There was a standing-room-only crowd in a Fairhope courtroom last week as an attorney representing one of Baldwin County’s largest homebuilders, DR Horton, and another representing a group of developers and investors, argued a lawsuit filed by the Bellaton Property Owners Association (BPOA) in 2020 should be dismissed. Their defense was simple: The complaint’s 12 causes of action, including declaratory judgment, willful and reckless misrepresentation, fraudulent concealment or suppression of facts, breach of fiduciary duty, unjust enrichment and conspiracy, were barred by statutes of limitations. Meanwhile, they offered little to refute the allegations.
“Silence is not fraud,” attorney Lynn Perry told Judge Jody Bishop, citing a decision from a similar case in Auburn.
Representing BPOA, attorneys Patrick Collins and Will Chason argued the defendants were not just silent about their participation in a scheme to force the property owners of Bellaton to pay a $625,000 mortgage on a common lot where the developers built a community pool, but they conspired to hide it.
According to testimony, the 221-lot subdivision in Daphne was only partially constructed in 2008 when the housing market collapsed, causing the original developer, Country Club Development (CCD), to default on several mortgages encumbering each phase of the subdivision. In 2012, after the mortgages had been foreclosed, DR Horton purchased the available lots at a courthouse auction and over the next several years built the remaining houses.
During the same period, DR Horton controlled the property owners association (POA). But in 2018, when the POA was handed over to the community, member and property owner Rick Norman, a retired investigator for the U.S. Coast Guard, said he began to investigate the debt. Then he helped convince the POA to file suit.
As Lagniappe previously reported, CCD and two other local companies, AC3 and Pennstar, originally financed the subdivision with the help of Alabama Capital LLC. CCD and Alabama Capital’s respective managers, Clarence Burke and David DeLaney, are also joint owners of the private utility Baldwin County Sewer Service (BCSS), and together they had financed and developed several subdivisions within the sewer company’s service territory.
“We found out in discovery that Pennstar, one of the cosigners on the note, is owned 50 percent by Wolf Creek, which is owned 100 percent by Clarence Burke and Alliance Ltd. is owned by DeLaney family,” Collins told the court. “So these people are both the borrowers and the lenders on this debt, and we didn’t know all that before the lawsuit was filed.”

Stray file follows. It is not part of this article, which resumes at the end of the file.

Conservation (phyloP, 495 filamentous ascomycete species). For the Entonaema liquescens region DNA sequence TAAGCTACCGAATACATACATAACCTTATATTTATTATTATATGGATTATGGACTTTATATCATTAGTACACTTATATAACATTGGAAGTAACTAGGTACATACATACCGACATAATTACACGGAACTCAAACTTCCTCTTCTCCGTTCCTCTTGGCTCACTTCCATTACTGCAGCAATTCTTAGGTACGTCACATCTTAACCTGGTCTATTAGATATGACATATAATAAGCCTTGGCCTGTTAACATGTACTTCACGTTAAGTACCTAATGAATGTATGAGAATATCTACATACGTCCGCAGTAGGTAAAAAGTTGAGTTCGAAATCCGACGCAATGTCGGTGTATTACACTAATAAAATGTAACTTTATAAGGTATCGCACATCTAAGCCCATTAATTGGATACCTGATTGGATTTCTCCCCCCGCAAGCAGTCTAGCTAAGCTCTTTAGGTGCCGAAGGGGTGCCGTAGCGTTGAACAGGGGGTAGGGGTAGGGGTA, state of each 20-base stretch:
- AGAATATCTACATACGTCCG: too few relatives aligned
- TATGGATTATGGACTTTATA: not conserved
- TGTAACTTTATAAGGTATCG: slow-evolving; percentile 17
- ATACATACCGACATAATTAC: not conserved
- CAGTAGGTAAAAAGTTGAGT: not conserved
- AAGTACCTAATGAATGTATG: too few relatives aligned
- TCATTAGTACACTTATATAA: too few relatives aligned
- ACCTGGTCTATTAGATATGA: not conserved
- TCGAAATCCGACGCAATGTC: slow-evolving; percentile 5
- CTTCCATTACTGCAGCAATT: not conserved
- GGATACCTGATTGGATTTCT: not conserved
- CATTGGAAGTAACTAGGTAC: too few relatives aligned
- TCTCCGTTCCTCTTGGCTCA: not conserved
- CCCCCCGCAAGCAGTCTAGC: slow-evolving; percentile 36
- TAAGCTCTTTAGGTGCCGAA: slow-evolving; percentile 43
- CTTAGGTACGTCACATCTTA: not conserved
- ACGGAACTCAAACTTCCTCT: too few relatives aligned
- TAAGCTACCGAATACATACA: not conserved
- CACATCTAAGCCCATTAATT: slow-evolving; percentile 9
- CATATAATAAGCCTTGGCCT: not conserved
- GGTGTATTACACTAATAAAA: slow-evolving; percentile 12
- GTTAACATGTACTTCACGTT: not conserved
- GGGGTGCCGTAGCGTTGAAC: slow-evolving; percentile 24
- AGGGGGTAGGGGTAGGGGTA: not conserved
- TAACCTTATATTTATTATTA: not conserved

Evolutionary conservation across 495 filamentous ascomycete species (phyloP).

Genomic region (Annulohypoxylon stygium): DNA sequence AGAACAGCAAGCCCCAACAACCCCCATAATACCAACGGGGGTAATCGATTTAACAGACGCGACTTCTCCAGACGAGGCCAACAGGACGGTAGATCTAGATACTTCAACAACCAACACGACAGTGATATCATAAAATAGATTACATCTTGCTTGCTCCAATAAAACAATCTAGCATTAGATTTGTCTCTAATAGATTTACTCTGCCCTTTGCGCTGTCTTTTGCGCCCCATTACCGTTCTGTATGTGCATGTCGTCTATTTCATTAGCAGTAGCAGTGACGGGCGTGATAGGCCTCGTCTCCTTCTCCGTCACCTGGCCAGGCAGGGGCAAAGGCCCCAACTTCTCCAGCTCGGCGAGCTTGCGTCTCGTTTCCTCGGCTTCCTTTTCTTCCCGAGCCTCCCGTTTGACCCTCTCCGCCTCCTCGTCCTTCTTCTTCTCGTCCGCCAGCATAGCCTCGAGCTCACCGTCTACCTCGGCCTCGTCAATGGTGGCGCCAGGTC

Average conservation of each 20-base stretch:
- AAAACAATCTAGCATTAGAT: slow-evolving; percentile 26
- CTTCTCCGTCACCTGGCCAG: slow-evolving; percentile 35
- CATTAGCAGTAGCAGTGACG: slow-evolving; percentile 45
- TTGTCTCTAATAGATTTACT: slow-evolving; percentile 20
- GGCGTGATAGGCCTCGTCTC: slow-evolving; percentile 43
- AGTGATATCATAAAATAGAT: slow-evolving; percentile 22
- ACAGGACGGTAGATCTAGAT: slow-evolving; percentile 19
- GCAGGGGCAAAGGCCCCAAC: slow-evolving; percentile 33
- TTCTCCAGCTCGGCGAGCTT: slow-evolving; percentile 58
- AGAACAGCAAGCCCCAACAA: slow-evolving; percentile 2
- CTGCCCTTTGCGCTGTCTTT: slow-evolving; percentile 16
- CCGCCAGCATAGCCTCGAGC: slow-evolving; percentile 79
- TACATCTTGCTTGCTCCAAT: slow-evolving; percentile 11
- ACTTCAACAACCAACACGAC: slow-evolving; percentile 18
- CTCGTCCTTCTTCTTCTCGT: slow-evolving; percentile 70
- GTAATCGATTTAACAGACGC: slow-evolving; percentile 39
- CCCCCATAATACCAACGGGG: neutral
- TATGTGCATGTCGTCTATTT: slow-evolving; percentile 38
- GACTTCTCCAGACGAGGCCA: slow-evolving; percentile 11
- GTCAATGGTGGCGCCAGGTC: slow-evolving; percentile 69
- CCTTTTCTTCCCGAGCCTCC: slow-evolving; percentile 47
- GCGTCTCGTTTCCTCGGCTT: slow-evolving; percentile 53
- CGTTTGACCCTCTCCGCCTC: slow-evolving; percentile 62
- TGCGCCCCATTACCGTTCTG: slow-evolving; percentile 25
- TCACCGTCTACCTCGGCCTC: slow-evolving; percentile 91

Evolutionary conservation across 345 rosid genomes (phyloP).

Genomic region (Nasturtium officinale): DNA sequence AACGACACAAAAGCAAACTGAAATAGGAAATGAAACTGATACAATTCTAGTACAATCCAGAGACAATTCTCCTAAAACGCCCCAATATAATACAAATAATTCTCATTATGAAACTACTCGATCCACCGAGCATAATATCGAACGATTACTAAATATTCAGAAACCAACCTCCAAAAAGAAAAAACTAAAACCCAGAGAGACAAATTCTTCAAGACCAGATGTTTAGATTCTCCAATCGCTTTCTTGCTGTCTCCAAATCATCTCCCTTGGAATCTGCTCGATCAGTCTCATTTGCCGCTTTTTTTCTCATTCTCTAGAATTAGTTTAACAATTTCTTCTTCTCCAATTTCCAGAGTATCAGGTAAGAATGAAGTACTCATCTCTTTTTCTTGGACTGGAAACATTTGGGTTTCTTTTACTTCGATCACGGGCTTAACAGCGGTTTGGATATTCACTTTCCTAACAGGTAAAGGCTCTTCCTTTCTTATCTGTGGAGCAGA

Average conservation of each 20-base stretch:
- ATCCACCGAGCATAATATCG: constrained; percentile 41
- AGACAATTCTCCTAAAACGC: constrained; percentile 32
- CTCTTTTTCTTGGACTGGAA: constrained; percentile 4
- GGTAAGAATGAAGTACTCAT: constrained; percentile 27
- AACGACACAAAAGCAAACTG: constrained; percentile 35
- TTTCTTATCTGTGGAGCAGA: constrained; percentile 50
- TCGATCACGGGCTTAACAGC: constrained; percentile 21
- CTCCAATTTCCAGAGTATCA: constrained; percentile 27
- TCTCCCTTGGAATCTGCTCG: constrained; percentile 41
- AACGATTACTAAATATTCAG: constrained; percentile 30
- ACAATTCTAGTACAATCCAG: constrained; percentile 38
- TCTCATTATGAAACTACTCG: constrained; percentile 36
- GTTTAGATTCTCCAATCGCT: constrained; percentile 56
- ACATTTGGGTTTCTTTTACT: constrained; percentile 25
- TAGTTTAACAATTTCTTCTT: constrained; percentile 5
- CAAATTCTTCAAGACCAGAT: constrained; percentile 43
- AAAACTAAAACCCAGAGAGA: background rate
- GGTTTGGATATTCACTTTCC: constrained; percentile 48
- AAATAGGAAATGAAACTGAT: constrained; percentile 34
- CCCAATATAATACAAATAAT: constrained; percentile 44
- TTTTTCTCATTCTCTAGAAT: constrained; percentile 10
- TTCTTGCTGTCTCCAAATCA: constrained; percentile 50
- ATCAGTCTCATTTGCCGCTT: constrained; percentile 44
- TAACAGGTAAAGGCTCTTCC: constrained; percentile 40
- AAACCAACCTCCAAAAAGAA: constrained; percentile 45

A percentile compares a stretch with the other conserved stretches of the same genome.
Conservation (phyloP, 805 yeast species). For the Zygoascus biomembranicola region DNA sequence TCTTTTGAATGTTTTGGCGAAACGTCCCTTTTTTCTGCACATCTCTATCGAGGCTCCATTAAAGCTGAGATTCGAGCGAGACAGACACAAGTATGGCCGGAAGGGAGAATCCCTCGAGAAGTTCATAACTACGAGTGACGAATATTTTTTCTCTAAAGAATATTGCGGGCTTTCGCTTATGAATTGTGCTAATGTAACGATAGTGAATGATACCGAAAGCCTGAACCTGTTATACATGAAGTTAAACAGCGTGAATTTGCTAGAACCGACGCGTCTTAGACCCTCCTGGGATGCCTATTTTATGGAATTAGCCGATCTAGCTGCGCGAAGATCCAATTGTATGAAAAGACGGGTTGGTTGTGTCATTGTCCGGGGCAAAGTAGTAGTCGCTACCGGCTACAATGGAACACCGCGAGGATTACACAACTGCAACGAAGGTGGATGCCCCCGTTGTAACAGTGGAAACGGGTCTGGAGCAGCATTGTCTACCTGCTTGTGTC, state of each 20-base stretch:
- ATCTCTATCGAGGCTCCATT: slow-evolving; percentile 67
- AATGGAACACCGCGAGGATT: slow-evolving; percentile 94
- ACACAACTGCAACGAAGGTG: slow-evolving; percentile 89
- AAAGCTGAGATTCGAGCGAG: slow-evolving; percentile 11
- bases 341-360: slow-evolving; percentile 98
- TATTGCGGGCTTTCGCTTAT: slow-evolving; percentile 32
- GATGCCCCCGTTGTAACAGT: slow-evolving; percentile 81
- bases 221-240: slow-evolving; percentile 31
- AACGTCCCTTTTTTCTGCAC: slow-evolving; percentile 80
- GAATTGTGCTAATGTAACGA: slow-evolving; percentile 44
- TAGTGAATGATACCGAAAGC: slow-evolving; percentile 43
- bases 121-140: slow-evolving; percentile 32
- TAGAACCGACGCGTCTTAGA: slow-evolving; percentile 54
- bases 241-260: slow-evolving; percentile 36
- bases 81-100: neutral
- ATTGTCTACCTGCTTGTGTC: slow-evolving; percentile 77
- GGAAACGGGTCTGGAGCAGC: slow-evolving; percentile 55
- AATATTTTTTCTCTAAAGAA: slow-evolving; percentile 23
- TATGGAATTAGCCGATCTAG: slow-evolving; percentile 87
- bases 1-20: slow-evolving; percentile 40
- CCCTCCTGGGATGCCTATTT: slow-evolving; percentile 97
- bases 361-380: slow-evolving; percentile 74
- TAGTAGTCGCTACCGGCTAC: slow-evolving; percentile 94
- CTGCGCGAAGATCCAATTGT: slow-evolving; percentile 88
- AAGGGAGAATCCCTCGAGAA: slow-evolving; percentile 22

Further, after the lawsuit was filed, the plaintiffs also discovered a participation agreement that showed Alabama Capital only put up half the money for the mortgage, while Burke’s Wolf Creek LLC put up the other half. In 2011, special assessments were added to phase 2 and phase 3 lots to pay off the debt. Then, in 2012, Burke and DeLaney signed an Extension Capitalization Agreement (ECA), rolling accrued interest and attorneys’ fees into the original 2008 mortgage, inflating its balance more than $86,000.
When DR Horton purchased the property out of foreclosure in 2012, it wiped away the special assessments and liens, but the community pool mortgage remained the obligation of the cosigners. Nevertheless, when DR Horton took control of the POA that year, it began to pay the debt from the POA account.
“Where did the money go? We don’t really know,” Collins said. “We know $200,000 of the $625,000 went immediately to pay one of Clarence’s other loans, so $425,000 at best went into constructing the pool.”
Attorney Christoper Williams said DR Horton paid the note to keep the pool from falling into foreclosure and the lot from potentially being redeveloped into an undesirable commercial use such as a storage unit or a dollar store. Williams said DR Horton “wasn’t a party to the ECA, but helped negotiate between Country Club Development and the DeLaney defendants, who was the mortgage holder on the pool, to try to keep the status quo and allow for the pool to remain open for the residents of the community.”
But Collins said DR Horton never held a meeting in six years of being in control of BPOA, and did not disclose the existence of the ECA when it turned over the POA to the community. Chason said their whole defense is “you should have caught us sooner.”
“DR Horton knew about that [debt] but didn’t want to pay it, so they stuck it deep in the file and I mean deep down there,” Chason said. “Then they got with Clarence Burke and David DeLaney and they came up with the ECA, which has people paying $51,000 a year for over 20 years, which is over $1 million.”
In a deposition, DeLaney Company Vice President Brooks DeLaney admitted those who signed the promissory note in May 2008 are responsible for the debt, and added Burke and CCD were sent “standard collection letters” when the loan finally went into default in May 2021. He said their options now are to try to get the obligors on the note to pay, or to foreclose on the mortgage. The DeLaney defendants have settled with the plaintiffs, according to testimony.
“All the key documents have been concealed by the defendants and even the mortgage itself is not in the chain of title of any of these people,” Chason said. “All their arguments rely on the statute of limitations, but the law is, if [a party] doesn’t know the material facts, the statute of limitations is tolled. All they did was bet on us not finding out about it.”
Bishop apparently agreed, and the next day, denied the defendants’ motions for summary judgment. The case is scheduled for trial early next year.
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